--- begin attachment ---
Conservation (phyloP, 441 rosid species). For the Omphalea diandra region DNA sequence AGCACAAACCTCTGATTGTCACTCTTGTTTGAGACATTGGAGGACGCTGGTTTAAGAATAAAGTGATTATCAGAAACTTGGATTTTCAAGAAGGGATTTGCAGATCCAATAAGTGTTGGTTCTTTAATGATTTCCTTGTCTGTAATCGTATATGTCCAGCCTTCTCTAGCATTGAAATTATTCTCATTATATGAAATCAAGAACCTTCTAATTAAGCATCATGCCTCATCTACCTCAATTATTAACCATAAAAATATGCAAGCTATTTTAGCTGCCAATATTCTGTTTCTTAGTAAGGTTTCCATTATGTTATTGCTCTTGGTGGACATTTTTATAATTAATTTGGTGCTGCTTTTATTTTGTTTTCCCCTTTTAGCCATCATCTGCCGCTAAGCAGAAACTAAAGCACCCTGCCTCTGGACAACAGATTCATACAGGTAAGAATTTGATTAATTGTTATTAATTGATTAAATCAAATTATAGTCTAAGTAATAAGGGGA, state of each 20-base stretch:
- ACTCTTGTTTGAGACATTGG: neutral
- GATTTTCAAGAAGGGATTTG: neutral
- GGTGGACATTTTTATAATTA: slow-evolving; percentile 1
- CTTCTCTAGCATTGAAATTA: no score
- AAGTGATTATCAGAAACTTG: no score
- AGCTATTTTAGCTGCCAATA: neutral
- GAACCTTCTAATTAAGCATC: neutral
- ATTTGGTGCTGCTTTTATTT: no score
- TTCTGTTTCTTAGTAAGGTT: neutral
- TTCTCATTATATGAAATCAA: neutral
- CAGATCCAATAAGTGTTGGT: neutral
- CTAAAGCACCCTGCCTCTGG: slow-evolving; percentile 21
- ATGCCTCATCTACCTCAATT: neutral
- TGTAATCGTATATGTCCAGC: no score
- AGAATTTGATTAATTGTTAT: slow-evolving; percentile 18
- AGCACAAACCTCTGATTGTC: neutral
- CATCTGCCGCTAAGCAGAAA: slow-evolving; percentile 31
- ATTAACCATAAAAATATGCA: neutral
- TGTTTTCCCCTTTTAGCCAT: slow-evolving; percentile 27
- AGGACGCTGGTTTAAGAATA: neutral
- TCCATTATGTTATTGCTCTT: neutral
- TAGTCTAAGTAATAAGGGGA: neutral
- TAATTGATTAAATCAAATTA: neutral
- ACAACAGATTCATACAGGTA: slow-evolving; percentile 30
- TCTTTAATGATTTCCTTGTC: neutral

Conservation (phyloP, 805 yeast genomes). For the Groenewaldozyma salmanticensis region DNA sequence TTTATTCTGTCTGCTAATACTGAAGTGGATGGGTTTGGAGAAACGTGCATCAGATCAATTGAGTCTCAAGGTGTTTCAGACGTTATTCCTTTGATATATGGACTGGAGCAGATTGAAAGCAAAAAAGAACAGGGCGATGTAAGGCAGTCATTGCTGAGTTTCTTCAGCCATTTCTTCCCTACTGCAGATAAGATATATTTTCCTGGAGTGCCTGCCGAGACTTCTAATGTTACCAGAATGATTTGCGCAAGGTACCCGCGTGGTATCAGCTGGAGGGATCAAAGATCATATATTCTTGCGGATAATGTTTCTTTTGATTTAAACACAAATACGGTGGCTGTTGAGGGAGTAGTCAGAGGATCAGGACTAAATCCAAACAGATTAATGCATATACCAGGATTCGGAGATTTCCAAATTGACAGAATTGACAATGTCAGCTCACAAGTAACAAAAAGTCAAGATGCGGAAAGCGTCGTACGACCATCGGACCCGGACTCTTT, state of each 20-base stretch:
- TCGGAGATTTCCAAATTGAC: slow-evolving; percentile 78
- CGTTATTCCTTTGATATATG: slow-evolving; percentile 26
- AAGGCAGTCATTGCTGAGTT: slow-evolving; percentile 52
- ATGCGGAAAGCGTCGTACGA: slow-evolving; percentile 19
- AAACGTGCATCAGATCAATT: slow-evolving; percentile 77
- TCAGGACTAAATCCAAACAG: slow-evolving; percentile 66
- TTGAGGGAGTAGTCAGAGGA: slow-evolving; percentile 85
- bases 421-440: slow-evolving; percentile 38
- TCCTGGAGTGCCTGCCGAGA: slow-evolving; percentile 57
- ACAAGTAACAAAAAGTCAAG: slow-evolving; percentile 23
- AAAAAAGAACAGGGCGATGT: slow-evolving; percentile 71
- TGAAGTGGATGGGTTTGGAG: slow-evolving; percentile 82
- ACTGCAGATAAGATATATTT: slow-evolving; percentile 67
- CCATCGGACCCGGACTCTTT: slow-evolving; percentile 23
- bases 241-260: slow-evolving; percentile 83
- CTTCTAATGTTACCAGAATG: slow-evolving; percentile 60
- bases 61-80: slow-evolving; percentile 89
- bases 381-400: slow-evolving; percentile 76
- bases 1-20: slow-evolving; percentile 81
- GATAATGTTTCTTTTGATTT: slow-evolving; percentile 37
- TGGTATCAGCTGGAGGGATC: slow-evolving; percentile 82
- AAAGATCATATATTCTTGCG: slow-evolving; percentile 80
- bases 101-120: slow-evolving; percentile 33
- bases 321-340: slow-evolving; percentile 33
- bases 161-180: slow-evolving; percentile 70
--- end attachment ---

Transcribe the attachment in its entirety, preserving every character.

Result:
Conservation (phyloP, 441 rosid species). For the Omphalea diandra region DNA sequence AGCACAAACCTCTGATTGTCACTCTTGTTTGAGACATTGGAGGACGCTGGTTTAAGAATAAAGTGATTATCAGAAACTTGGATTTTCAAGAAGGGATTTGCAGATCCAATAAGTGTTGGTTCTTTAATGATTTCCTTGTCTGTAATCGTATATGTCCAGCCTTCTCTAGCATTGAAATTATTCTCATTATATGAAATCAAGAACCTTCTAATTAAGCATCATGCCTCATCTACCTCAATTATTAACCATAAAAATATGCAAGCTATTTTAGCTGCCAATATTCTGTTTCTTAGTAAGGTTTCCATTATGTTATTGCTCTTGGTGGACATTTTTATAATTAATTTGGTGCTGCTTTTATTTTGTTTTCCCCTTTTAGCCATCATCTGCCGCTAAGCAGAAACTAAAGCACCCTGCCTCTGGACAACAGATTCATACAGGTAAGAATTTGATTAATTGTTATTAATTGATTAAATCAAATTATAGTCTAAGTAATAAGGGGA, state of each 20-base stretch:
- ACTCTTGTTTGAGACATTGG: neutral
- GATTTTCAAGAAGGGATTTG: neutral
- GGTGGACATTTTTATAATTA: slow-evolving; percentile 1
- CTTCTCTAGCATTGAAATTA: no score
- AAGTGATTATCAGAAACTTG: no score
- AGCTATTTTAGCTGCCAATA: neutral
- GAACCTTCTAATTAAGCATC: neutral
- ATTTGGTGCTGCTTTTATTT: no score
- TTCTGTTTCTTAGTAAGGTT: neutral
- TTCTCATTATATGAAATCAA: neutral
- CAGATCCAATAAGTGTTGGT: neutral
- CTAAAGCACCCTGCCTCTGG: slow-evolving; percentile 21
- ATGCCTCATCTACCTCAATT: neutral
- TGTAATCGTATATGTCCAGC: no score
- AGAATTTGATTAATTGTTAT: slow-evolving; percentile 18
- AGCACAAACCTCTGATTGTC: neutral
- CATCTGCCGCTAAGCAGAAA: slow-evolving; percentile 31
- ATTAACCATAAAAATATGCA: neutral
- TGTTTTCCCCTTTTAGCCAT: slow-evolving; percentile 27
- AGGACGCTGGTTTAAGAATA: neutral
- TCCATTATGTTATTGCTCTT: neutral
- TAGTCTAAGTAATAAGGGGA: neutral
- TAATTGATTAAATCAAATTA: neutral
- ACAACAGATTCATACAGGTA: slow-evolving; percentile 30
- TCTTTAATGATTTCCTTGTC: neutral

Conservation (phyloP, 805 yeast genomes). For the Groenewaldozyma salmanticensis region DNA sequence TTTATTCTGTCTGCTAATACTGAAGTGGATGGGTTTGGAGAAACGTGCATCAGATCAATTGAGTCTCAAGGTGTTTCAGACGTTATTCCTTTGATATATGGACTGGAGCAGATTGAAAGCAAAAAAGAACAGGGCGATGTAAGGCAGTCATTGCTGAGTTTCTTCAGCCATTTCTTCCCTACTGCAGATAAGATATATTTTCCTGGAGTGCCTGCCGAGACTTCTAATGTTACCAGAATGATTTGCGCAAGGTACCCGCGTGGTATCAGCTGGAGGGATCAAAGATCATATATTCTTGCGGATAATGTTTCTTTTGATTTAAACACAAATACGGTGGCTGTTGAGGGAGTAGTCAGAGGATCAGGACTAAATCCAAACAGATTAATGCATATACCAGGATTCGGAGATTTCCAAATTGACAGAATTGACAATGTCAGCTCACAAGTAACAAAAAGTCAAGATGCGGAAAGCGTCGTACGACCATCGGACCCGGACTCTTT, state of each 20-base stretch:
- TCGGAGATTTCCAAATTGAC: slow-evolving; percentile 78
- CGTTATTCCTTTGATATATG: slow-evolving; percentile 26
- AAGGCAGTCATTGCTGAGTT: slow-evolving; percentile 52
- ATGCGGAAAGCGTCGTACGA: slow-evolving; percentile 19
- AAACGTGCATCAGATCAATT: slow-evolving; percentile 77
- TCAGGACTAAATCCAAACAG: slow-evolving; percentile 66
- TTGAGGGAGTAGTCAGAGGA: slow-evolving; percentile 85
- bases 421-440: slow-evolving; percentile 38
- TCCTGGAGTGCCTGCCGAGA: slow-evolving; percentile 57
- ACAAGTAACAAAAAGTCAAG: slow-evolving; percentile 23
- AAAAAAGAACAGGGCGATGT: slow-evolving; percentile 71
- TGAAGTGGATGGGTTTGGAG: slow-evolving; percentile 82
- ACTGCAGATAAGATATATTT: slow-evolving; percentile 67
- CCATCGGACCCGGACTCTTT: slow-evolving; percentile 23
- bases 241-260: slow-evolving; percentile 83
- CTTCTAATGTTACCAGAATG: slow-evolving; percentile 60
- bases 61-80: slow-evolving; percentile 89
- bases 381-400: slow-evolving; percentile 76
- bases 1-20: slow-evolving; percentile 81
- GATAATGTTTCTTTTGATTT: slow-evolving; percentile 37
- TGGTATCAGCTGGAGGGATC: slow-evolving; percentile 82
- AAAGATCATATATTCTTGCG: slow-evolving; percentile 80
- bases 101-120: slow-evolving; percentile 33
- bases 321-340: slow-evolving; percentile 33
- bases 161-180: slow-evolving; percentile 70